Sunday, May 09, 2010

The Call Up

32 Days.

Tomorrow is the official FIFA date that a preliminary list of 30 players must be officially named by each World Cup squad. Some of these have been named, including that of our group rivals Germany and Ghana, but Pim Verbeek is to make his list known tomorrow, probably of 27 players. Closer to the date this must be made 23, basically two teams plus an extra keeper.

Those chosen, for the next two months, will become very important people indeed, the players of the Glass Bead Game of our world civilisation, competing on behalf of our national house for the symbolic military domination of the World.

No wonder Kevin Rudd chose this day to release the Budget.

There hasn't been much World Cup media since the draw, and most of that has been speculation, criticism and advocacy about who will be called up, as well as reports of injuries and form, to the same end. Tomorrow attention will begin to focus, as the national volunteers are selected.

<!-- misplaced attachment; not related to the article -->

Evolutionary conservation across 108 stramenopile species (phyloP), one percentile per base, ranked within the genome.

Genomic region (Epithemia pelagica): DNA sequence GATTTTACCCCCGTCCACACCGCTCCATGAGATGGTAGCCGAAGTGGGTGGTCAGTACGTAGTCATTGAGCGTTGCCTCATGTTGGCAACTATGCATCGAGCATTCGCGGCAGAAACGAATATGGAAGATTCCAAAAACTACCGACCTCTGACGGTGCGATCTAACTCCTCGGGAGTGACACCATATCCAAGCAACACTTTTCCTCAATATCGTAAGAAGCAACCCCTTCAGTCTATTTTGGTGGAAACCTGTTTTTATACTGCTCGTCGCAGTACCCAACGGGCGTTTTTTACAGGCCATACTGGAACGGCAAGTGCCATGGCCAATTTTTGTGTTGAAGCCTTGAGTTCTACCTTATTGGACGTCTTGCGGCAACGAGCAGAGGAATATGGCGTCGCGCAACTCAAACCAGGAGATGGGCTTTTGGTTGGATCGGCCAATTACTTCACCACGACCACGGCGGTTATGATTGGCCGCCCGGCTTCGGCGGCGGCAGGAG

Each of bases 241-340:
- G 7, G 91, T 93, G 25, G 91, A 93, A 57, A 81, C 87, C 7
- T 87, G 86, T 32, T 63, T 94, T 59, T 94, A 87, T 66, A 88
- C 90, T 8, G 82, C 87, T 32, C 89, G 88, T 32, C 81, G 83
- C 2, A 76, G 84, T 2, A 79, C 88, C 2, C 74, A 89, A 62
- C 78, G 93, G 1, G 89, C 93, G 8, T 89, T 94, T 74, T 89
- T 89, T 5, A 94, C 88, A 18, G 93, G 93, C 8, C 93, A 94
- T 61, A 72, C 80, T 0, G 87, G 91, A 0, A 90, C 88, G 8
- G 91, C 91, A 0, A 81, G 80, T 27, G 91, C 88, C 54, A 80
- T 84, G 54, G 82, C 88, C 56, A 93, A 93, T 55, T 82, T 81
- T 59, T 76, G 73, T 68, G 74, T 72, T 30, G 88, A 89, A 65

Completely lost, incidentally, has been the Women's Asian Cup beginning on the 19th of this month in Qatar with the Matildas playing Vietnam. It's less than two weeks away and not a peep about it from anyone. Sure it's being shadowed by the biggest event in the World, but the Matildas actually have a hope to win it. It is the ultimate curtain raiser for the Australian football audience. Will it be televised? You tell me.

As the severals of readers of this blog know, women's football is one of my passions. One of the good things about it is also its main flaw for many, that it is slower. It's possible that I'm a bit slow myself, but being a recent appreciator of the tactical dimension of the game, I actually like the slower speed. I also note that referees are more likely to get decisions right, which I suspect is because they can actually follow it.